|US20040188234 *||31 Mar 2003||30 Sep 2004||Dove Lewis R.||Hermetic seal and controlled impedance rf connections for a liquid metal micro switch|
|US20040200702 *||14 Abr 2003||14 Oct 2004||Arthur Fong||Push-mode latching relay|
|US20040200703 *||14 Abr 2003||14 Oct 2004||Wong Marvin Glenn||Bending mode liquid metal switch|
|US20040200704 *||14 Abr 2003||14 Oct 2004||Arthur Fong||Fluid-based switch|
|US20040200705 *||14 Abr 2003||14 Oct 2004||Wong Marvin Glenn||Formation of signal paths to increase maximum signal-carrying frequency of a fluid-based switch|
|US20040200706 *||14 Abr 2003||14 Oct 2004||Dove Lewis R.||Substrate with liquid electrode|
|US20040200707 *||14 Abr 2003||14 Oct 2004||Wong Marvin Glenn||Bent switching fluid cavity|
|US20040200708 *||14 Abr 2003||14 Oct 2004||Wong Marvin Glenn||Method and structure for a slug assisted pusher-mode piezoelectrically actuated liquid metal optical switch|
|US20040201309 *||14 Abr 2003||14 Oct 2004||Wong Marvin Glenn||Insertion-type liquid metal latching relay array|
|US20040201310 *||14 Abr 2003||14 Oct 2004||Wong Marvin Glenn||Damped longitudinal mode optical latching relay|
|US20040201311 *||14 Abr 2003||14 Oct 2004||Wong Marvin Glenn||High frequency bending-mode latching relay|
|US20040201312 *||14 Abr 2003||14 Oct 2004||Arthur Fong||Method and structure for a slug assisted longitudinal piezoelectrically actuated liquid metal optical switch|
|US20040201313 *||14 Abr 2003||14 Oct 2004||Wong Marvin Glenn||High-frequency, liquid metal, latching relay with face contact|
|US20040201314 *||14 Abr 2003||14 Oct 2004||Wong Marvin Glenn||Wetting finger latching piezoelectric relay|
|US20040201315 *||14 Abr 2003||14 Oct 2004||Wong Marvin Glenn||Bending-mode latching relay|
|US20040201316 *||14 Abr 2003||14 Oct 2004||Arthur Fong||Method and structure for a solid slug caterpillar piezoelectric relay|
|US20040201317 *||14 Abr 2003||14 Oct 2004||Wong Marvin Glenn||Method and structure for a pusher-mode piezoelectrically actuated liquid switch metal switch|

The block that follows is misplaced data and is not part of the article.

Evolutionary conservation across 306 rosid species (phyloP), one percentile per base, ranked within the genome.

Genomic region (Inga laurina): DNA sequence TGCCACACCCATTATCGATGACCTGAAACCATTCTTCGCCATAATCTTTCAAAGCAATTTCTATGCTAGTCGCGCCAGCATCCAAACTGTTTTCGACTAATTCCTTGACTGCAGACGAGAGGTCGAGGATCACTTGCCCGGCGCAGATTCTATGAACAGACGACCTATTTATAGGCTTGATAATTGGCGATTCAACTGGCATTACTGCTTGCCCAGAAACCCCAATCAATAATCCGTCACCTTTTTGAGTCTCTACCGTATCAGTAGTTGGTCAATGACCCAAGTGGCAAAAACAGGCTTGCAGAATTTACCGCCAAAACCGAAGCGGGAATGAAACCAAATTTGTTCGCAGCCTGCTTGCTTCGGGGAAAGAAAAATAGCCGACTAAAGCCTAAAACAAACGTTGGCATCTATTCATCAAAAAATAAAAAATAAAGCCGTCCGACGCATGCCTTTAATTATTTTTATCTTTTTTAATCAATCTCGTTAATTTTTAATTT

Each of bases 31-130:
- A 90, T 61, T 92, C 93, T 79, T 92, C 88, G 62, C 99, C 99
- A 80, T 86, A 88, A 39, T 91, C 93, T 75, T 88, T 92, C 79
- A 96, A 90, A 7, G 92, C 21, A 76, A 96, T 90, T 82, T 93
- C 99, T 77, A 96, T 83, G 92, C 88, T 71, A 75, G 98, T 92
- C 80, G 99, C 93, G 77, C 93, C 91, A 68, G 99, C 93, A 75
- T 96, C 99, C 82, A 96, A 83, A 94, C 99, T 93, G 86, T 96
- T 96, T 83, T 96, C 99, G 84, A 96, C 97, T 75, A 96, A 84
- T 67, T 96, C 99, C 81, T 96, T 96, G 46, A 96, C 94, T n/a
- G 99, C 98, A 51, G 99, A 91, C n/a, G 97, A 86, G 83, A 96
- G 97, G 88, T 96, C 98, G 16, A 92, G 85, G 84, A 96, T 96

|US20040201318 *||14 Abr 2003||14 Oct 2004||Wong Marvin Glen||Latching relay with switch bar|
|US20040201319 *||14 Abr 2003||14 Oct 2004||Wong Marvin Glenn||High frequency push-mode latching relay|
|US20040201320 *||14 Abr 2003||14 Oct 2004||Carson Paul Thomas||Inserting-finger liquid metal relay|
|US20040201321 *||14 Abr 2003||14 Oct 2004||Wong Marvin Glenn||High frequency latching relay with bending switch bar|
|US20040201322 *||14 Abr 2003||14 Oct 2004||Wong Marvin Glenn||Longitudinal mode optical latching relay|
|US20040201323 *||14 Abr 2003||14 Oct 2004||Wong Marvin Glenn||Shear mode liquid metal switch|
|US20040201329 *||14 Abr 2003||14 Oct 2004||Wong Marvin Glenn||Damped longitudinal mode latching relay|
|US20040201330 *||14 Abr 2003||14 Oct 2004||Arthur Fong||Method and apparatus for maintaining a liquid metal switch in a ready-to-switch condition|
|US20040201440 *||14 Abr 2003||14 Oct 2004||Arthur Fong||Longitudinal electromagnetic latching relay|
|US20040201447 *||14 Abr 2003||14 Oct 2004||Wong Marvin Glenn||Thin-film resistor device|
|US20040201906 *||14 Abr 2003||14 Oct 2004||Wong Marvin Glenn||Longitudinal mode solid slug optical latching relay|
|US20040201907 *||14 Abr 2003||14 Oct 2004||Wong Marvin Glenn||Liquid metal optical relay|
|US20040202404 *||14 Abr 2003||14 Oct 2004||Wong Marvin Glenn||Polymeric liquid metal optical switch|
|US20040202408 *||14 Abr 2003||14 Oct 2004||Wong Marvin Glenn||Pressure actuated optical latching relay|
|US20040202410 *||14 Abr 2003||14 Oct 2004||Wong Marvin Glenn||Longitudinal electromagnetic latching optical relay|
|US20040202411 *||14 Abr 2003||14 Oct 2004||Wong Marvin Glenn||Method and structure for a pusher-mode piezoelectrically actuated liquid metal optical switch|
|US20040202412 *||14 Abr 2003||14 Oct 2004||Wong Marvin Glenn||Pressure actuated solid slug optical latching relay|
|US20040202413 *||14 Abr 2003||14 Oct 2004||Wong Marvin Glenn||Method and structure for a solid slug caterpillar piezoelectric optical relay|
|US20040202414 *||14 Abr 2003||14 Oct 2004||Wong Marvin Glenn||Reflecting wedge optical wavelength multiplexer/demultiplexer|
|US20040202558 *||14 Abr 2003||14 Oct 2004||Arthur Fong||Closed-loop piezoelectric pump|